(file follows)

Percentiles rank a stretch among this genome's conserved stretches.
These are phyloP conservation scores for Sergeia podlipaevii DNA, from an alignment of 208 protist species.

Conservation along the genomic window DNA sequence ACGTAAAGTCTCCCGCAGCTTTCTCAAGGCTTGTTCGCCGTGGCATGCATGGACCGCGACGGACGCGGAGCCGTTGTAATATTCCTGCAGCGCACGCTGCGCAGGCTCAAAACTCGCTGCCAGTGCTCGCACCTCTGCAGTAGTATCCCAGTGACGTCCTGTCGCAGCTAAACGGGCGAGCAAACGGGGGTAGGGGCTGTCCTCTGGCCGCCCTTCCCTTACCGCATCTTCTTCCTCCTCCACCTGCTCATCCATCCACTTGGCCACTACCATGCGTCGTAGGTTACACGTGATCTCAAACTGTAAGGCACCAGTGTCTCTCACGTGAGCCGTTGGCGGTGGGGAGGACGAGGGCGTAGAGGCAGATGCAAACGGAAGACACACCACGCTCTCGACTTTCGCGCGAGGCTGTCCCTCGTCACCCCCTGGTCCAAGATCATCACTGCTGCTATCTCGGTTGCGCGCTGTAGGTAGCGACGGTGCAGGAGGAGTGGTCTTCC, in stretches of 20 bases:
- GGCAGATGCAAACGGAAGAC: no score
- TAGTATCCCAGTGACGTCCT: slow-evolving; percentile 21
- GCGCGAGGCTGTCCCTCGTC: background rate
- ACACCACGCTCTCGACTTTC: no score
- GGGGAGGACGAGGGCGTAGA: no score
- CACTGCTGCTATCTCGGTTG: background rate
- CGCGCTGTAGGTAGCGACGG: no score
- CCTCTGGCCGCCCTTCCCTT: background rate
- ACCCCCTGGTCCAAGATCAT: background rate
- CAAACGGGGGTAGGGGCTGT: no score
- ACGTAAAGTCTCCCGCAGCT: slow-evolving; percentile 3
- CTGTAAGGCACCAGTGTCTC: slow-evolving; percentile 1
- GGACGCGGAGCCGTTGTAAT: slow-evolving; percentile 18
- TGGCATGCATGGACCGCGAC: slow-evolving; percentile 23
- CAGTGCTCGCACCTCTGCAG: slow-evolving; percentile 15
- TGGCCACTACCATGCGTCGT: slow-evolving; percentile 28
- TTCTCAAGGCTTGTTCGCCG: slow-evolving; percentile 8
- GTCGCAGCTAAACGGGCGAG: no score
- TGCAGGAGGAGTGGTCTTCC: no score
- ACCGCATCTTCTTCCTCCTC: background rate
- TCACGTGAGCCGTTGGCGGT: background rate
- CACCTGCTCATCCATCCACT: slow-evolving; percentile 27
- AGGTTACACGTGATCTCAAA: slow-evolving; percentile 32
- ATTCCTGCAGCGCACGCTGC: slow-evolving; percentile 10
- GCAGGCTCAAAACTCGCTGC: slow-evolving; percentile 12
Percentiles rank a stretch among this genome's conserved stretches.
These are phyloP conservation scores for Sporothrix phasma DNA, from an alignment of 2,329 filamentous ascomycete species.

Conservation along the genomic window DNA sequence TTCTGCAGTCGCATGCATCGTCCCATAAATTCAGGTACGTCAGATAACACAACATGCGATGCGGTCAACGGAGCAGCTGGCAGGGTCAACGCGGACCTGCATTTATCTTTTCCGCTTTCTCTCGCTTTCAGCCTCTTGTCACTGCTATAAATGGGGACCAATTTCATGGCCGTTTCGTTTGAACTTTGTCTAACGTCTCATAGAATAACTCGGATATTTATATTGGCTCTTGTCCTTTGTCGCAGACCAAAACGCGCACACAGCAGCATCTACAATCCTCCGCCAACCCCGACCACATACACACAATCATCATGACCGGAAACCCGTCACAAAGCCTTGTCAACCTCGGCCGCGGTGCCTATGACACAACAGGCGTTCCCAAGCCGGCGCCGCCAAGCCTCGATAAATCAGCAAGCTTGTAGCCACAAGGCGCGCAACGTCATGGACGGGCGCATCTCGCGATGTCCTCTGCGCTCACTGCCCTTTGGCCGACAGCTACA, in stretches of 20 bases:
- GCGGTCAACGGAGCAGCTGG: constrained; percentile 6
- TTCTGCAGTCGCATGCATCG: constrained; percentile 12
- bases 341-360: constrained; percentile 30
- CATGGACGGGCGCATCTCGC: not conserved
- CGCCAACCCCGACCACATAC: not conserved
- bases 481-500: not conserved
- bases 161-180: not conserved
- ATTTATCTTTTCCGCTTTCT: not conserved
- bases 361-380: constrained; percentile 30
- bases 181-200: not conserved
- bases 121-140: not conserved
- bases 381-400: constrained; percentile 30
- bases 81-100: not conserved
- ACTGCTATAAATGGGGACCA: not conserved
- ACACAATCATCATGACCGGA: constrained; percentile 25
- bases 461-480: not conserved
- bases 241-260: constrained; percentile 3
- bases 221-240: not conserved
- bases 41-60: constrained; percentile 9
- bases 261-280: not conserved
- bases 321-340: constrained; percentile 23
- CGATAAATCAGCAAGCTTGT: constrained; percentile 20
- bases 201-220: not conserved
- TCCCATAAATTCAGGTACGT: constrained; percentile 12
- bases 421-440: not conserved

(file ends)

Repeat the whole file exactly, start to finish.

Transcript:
Percentiles rank a stretch among this genome's conserved stretches.
These are phyloP conservation scores for Sergeia podlipaevii DNA, from an alignment of 208 protist species.

Conservation along the genomic window DNA sequence ACGTAAAGTCTCCCGCAGCTTTCTCAAGGCTTGTTCGCCGTGGCATGCATGGACCGCGACGGACGCGGAGCCGTTGTAATATTCCTGCAGCGCACGCTGCGCAGGCTCAAAACTCGCTGCCAGTGCTCGCACCTCTGCAGTAGTATCCCAGTGACGTCCTGTCGCAGCTAAACGGGCGAGCAAACGGGGGTAGGGGCTGTCCTCTGGCCGCCCTTCCCTTACCGCATCTTCTTCCTCCTCCACCTGCTCATCCATCCACTTGGCCACTACCATGCGTCGTAGGTTACACGTGATCTCAAACTGTAAGGCACCAGTGTCTCTCACGTGAGCCGTTGGCGGTGGGGAGGACGAGGGCGTAGAGGCAGATGCAAACGGAAGACACACCACGCTCTCGACTTTCGCGCGAGGCTGTCCCTCGTCACCCCCTGGTCCAAGATCATCACTGCTGCTATCTCGGTTGCGCGCTGTAGGTAGCGACGGTGCAGGAGGAGTGGTCTTCC, in stretches of 20 bases:
- GGCAGATGCAAACGGAAGAC: no score
- TAGTATCCCAGTGACGTCCT: slow-evolving; percentile 21
- GCGCGAGGCTGTCCCTCGTC: background rate
- ACACCACGCTCTCGACTTTC: no score
- GGGGAGGACGAGGGCGTAGA: no score
- CACTGCTGCTATCTCGGTTG: background rate
- CGCGCTGTAGGTAGCGACGG: no score
- CCTCTGGCCGCCCTTCCCTT: background rate
- ACCCCCTGGTCCAAGATCAT: background rate
- CAAACGGGGGTAGGGGCTGT: no score
- ACGTAAAGTCTCCCGCAGCT: slow-evolving; percentile 3
- CTGTAAGGCACCAGTGTCTC: slow-evolving; percentile 1
- GGACGCGGAGCCGTTGTAAT: slow-evolving; percentile 18
- TGGCATGCATGGACCGCGAC: slow-evolving; percentile 23
- CAGTGCTCGCACCTCTGCAG: slow-evolving; percentile 15
- TGGCCACTACCATGCGTCGT: slow-evolving; percentile 28
- TTCTCAAGGCTTGTTCGCCG: slow-evolving; percentile 8
- GTCGCAGCTAAACGGGCGAG: no score
- TGCAGGAGGAGTGGTCTTCC: no score
- ACCGCATCTTCTTCCTCCTC: background rate
- TCACGTGAGCCGTTGGCGGT: background rate
- CACCTGCTCATCCATCCACT: slow-evolving; percentile 27
- AGGTTACACGTGATCTCAAA: slow-evolving; percentile 32
- ATTCCTGCAGCGCACGCTGC: slow-evolving; percentile 10
- GCAGGCTCAAAACTCGCTGC: slow-evolving; percentile 12
Percentiles rank a stretch among this genome's conserved stretches.
These are phyloP conservation scores for Sporothrix phasma DNA, from an alignment of 2,329 filamentous ascomycete species.

Conservation along the genomic window DNA sequence TTCTGCAGTCGCATGCATCGTCCCATAAATTCAGGTACGTCAGATAACACAACATGCGATGCGGTCAACGGAGCAGCTGGCAGGGTCAACGCGGACCTGCATTTATCTTTTCCGCTTTCTCTCGCTTTCAGCCTCTTGTCACTGCTATAAATGGGGACCAATTTCATGGCCGTTTCGTTTGAACTTTGTCTAACGTCTCATAGAATAACTCGGATATTTATATTGGCTCTTGTCCTTTGTCGCAGACCAAAACGCGCACACAGCAGCATCTACAATCCTCCGCCAACCCCGACCACATACACACAATCATCATGACCGGAAACCCGTCACAAAGCCTTGTCAACCTCGGCCGCGGTGCCTATGACACAACAGGCGTTCCCAAGCCGGCGCCGCCAAGCCTCGATAAATCAGCAAGCTTGTAGCCACAAGGCGCGCAACGTCATGGACGGGCGCATCTCGCGATGTCCTCTGCGCTCACTGCCCTTTGGCCGACAGCTACA, in stretches of 20 bases:
- GCGGTCAACGGAGCAGCTGG: constrained; percentile 6
- TTCTGCAGTCGCATGCATCG: constrained; percentile 12
- bases 341-360: constrained; percentile 30
- CATGGACGGGCGCATCTCGC: not conserved
- CGCCAACCCCGACCACATAC: not conserved
- bases 481-500: not conserved
- bases 161-180: not conserved
- ATTTATCTTTTCCGCTTTCT: not conserved
- bases 361-380: constrained; percentile 30
- bases 181-200: not conserved
- bases 121-140: not conserved
- bases 381-400: constrained; percentile 30
- bases 81-100: not conserved
- ACTGCTATAAATGGGGACCA: not conserved
- ACACAATCATCATGACCGGA: constrained; percentile 25
- bases 461-480: not conserved
- bases 241-260: constrained; percentile 3
- bases 221-240: not conserved
- bases 41-60: constrained; percentile 9
- bases 261-280: not conserved
- bases 321-340: constrained; percentile 23
- CGATAAATCAGCAAGCTTGT: constrained; percentile 20
- bases 201-220: not conserved
- TCCCATAAATTCAGGTACGT: constrained; percentile 12
- bases 421-440: not conserved